The TDWC is also looking for efficiencies in their water treatment operations. They are conducting a survey identifying their contact information, demographic information like how many customers they serve, a list of common inputs like treatment chemicals, where they are purchased and their cost, and finally a list of each system’s equipment and what they would charge if another system wanted to rent that piece of equipment. To date, four systems have completed the survey. Each of them is using a different water testing lab and each of them is using different engineering firms. By sharing the survey results, the systems plan to improve their emergency preparedness by adding these other engineering and water testing contacts to their emergency response plan. In addition, the group plans to explore the potential for group purchasing opportunities for commonly used materials such as treatment chemicals. Another idea under consideration is for the systems to jointly develop local emergency water testing capability for times when the water testing lab may be closed, such as weekends or holidays

Many rural water supplies rely on one or two operators or even a part time operator. Some rarely take a vacation given the 24 hour 7 day a week nature of water systems. The TDWC is rotating their meeting sites so that the area water operators have the opportunity to see and experience a tour of each of the water systems. This helps build resiliency and hopefully, backup capability among the systems. Digital pictures of each system are being developed for a future class with the PA Rural Water Association to hopefully obtain continuing education credits and further develop capacity among the water operators.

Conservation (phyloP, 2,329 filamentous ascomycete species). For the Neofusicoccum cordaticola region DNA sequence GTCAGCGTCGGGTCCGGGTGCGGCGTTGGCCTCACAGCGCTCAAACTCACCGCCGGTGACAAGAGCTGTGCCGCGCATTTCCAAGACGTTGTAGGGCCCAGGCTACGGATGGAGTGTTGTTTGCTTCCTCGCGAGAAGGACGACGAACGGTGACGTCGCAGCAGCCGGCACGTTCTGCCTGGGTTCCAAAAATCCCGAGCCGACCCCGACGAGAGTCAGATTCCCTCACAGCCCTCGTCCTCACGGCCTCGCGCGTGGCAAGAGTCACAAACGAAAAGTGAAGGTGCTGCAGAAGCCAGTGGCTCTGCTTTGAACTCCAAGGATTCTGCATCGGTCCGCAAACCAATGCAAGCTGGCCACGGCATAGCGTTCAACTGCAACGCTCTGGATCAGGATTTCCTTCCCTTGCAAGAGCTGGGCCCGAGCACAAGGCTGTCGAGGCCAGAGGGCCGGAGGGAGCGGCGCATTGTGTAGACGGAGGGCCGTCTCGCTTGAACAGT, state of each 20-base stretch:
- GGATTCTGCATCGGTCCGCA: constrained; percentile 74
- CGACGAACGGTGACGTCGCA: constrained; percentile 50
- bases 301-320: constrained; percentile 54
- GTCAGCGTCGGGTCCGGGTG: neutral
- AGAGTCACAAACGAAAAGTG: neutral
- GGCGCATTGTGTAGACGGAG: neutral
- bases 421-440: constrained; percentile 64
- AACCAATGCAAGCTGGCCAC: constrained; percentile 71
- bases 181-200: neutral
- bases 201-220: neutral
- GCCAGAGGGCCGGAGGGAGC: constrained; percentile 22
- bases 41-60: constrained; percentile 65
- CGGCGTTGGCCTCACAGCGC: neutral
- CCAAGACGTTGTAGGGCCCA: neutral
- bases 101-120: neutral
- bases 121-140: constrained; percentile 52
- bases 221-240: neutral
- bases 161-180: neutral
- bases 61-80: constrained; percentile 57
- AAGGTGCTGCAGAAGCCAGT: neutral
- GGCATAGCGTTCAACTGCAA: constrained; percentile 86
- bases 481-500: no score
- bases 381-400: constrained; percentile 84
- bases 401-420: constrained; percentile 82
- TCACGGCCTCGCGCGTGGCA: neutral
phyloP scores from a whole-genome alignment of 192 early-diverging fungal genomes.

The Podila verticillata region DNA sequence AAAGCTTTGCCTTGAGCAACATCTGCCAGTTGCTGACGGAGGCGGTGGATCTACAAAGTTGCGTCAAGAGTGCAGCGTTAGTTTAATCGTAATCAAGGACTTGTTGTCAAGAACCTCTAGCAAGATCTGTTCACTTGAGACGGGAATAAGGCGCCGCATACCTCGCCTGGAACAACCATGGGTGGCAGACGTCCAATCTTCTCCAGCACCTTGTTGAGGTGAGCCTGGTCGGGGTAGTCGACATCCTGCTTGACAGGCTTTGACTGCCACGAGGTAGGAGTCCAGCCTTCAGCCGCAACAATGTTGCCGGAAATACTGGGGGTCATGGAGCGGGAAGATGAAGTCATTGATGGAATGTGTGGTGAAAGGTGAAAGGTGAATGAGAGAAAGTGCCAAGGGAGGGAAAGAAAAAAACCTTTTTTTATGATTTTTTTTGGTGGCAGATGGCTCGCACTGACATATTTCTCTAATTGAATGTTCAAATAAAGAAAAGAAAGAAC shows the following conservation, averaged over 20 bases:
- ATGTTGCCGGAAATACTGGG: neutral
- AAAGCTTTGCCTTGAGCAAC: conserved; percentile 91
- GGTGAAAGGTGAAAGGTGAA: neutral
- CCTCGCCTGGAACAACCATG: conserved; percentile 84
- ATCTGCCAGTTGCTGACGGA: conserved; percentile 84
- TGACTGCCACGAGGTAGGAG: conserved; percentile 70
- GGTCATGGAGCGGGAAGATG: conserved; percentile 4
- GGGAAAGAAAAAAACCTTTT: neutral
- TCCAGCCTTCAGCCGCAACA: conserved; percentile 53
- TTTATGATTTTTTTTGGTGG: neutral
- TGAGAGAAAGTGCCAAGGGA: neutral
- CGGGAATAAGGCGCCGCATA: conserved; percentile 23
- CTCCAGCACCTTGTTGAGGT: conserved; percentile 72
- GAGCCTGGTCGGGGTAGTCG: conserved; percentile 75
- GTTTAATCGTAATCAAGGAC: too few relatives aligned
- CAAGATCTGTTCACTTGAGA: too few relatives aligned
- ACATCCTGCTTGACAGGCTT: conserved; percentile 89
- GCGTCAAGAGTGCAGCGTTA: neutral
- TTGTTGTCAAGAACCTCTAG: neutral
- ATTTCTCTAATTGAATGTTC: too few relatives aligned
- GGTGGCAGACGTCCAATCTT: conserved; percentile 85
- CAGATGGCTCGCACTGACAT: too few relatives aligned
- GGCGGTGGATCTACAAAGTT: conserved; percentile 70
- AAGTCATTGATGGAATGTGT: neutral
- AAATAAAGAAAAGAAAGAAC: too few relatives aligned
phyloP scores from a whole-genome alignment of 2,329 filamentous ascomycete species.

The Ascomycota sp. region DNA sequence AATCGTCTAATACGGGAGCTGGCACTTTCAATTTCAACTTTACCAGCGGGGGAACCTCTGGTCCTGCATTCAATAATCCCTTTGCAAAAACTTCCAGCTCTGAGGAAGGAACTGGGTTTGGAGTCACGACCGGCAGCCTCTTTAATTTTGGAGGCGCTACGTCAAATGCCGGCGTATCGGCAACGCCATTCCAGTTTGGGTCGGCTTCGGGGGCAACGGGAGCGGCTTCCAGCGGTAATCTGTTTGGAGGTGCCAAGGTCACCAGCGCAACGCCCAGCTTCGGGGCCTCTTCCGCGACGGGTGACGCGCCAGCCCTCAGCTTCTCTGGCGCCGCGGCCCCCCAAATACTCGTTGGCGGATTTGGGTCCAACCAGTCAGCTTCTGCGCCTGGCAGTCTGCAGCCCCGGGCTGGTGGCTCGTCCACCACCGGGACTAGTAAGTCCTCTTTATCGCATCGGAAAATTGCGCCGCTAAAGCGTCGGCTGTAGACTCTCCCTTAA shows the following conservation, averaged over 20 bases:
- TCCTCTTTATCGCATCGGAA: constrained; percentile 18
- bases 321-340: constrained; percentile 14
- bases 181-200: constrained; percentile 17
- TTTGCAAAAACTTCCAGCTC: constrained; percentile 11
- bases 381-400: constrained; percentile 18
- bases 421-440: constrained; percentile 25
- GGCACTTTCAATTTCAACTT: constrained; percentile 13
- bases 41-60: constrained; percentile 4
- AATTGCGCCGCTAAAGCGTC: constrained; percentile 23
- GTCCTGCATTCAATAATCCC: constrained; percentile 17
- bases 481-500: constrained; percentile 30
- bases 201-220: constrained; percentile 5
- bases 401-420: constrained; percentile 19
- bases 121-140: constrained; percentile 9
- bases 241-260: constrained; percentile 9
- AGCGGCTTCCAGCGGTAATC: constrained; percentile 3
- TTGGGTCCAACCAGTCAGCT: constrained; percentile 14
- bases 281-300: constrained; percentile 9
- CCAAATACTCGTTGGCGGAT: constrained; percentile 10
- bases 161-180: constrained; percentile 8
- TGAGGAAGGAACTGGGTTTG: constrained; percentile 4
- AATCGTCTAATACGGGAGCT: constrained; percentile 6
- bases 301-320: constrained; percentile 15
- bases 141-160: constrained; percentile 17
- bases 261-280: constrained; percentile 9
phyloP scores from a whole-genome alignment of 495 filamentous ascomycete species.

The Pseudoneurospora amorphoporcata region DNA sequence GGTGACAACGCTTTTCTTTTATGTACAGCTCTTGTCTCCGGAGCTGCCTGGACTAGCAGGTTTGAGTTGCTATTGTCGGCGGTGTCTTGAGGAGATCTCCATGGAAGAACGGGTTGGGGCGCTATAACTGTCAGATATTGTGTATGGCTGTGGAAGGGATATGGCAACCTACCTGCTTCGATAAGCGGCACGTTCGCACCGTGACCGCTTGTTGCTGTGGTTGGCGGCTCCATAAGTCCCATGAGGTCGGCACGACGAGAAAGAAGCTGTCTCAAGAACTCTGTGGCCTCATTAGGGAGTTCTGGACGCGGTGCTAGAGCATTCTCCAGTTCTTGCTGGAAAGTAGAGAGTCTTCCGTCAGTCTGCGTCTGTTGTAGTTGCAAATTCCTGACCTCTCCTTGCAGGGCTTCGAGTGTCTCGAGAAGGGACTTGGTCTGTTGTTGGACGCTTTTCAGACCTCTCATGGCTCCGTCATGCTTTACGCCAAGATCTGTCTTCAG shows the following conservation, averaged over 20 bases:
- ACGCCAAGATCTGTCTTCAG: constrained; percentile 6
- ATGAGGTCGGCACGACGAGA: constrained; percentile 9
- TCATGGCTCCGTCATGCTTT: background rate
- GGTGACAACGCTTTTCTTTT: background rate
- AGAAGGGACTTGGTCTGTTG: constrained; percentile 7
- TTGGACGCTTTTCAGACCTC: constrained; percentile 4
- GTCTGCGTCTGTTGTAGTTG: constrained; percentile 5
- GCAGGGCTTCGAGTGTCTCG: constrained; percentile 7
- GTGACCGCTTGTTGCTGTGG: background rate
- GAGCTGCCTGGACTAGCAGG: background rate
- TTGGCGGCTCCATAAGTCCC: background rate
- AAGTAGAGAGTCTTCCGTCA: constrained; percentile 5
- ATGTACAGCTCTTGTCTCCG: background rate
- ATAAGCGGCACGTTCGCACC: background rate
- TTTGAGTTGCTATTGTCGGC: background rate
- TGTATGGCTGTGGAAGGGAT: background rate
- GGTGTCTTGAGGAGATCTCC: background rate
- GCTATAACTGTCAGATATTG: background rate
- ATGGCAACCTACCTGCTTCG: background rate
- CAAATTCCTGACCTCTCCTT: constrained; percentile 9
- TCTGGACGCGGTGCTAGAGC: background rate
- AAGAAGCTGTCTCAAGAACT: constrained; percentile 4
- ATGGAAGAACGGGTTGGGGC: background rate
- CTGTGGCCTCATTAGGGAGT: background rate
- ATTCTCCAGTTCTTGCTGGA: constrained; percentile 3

Last year, the PA DEP requested comments on their general permit related to brine application for road dust control. The newly developed Triple Divide Watershed Coalition network allowed their members to quickly assess this proposed regulation and create a unified response. In just 48 hours, the coalition submitted the group’s comments to DEP with signatures; proving that political influence can be another benefit of a coalition. Incidentally, the PA DEP withdrew their proposed revisions to General Permit WMGR064, as published on September 17, 2011.

The TDWC also is developing a website. They are using the website to reach out to their customers and the general public. Two of the systems have individual links set up on the homepage already. They are using the site to share educational messages for their annual citizen’s report, known as the Consumer Confidence Report or CCR, which each system is required by law to provide anyway. Additional ideas for educating the general public about source water protection are also shared.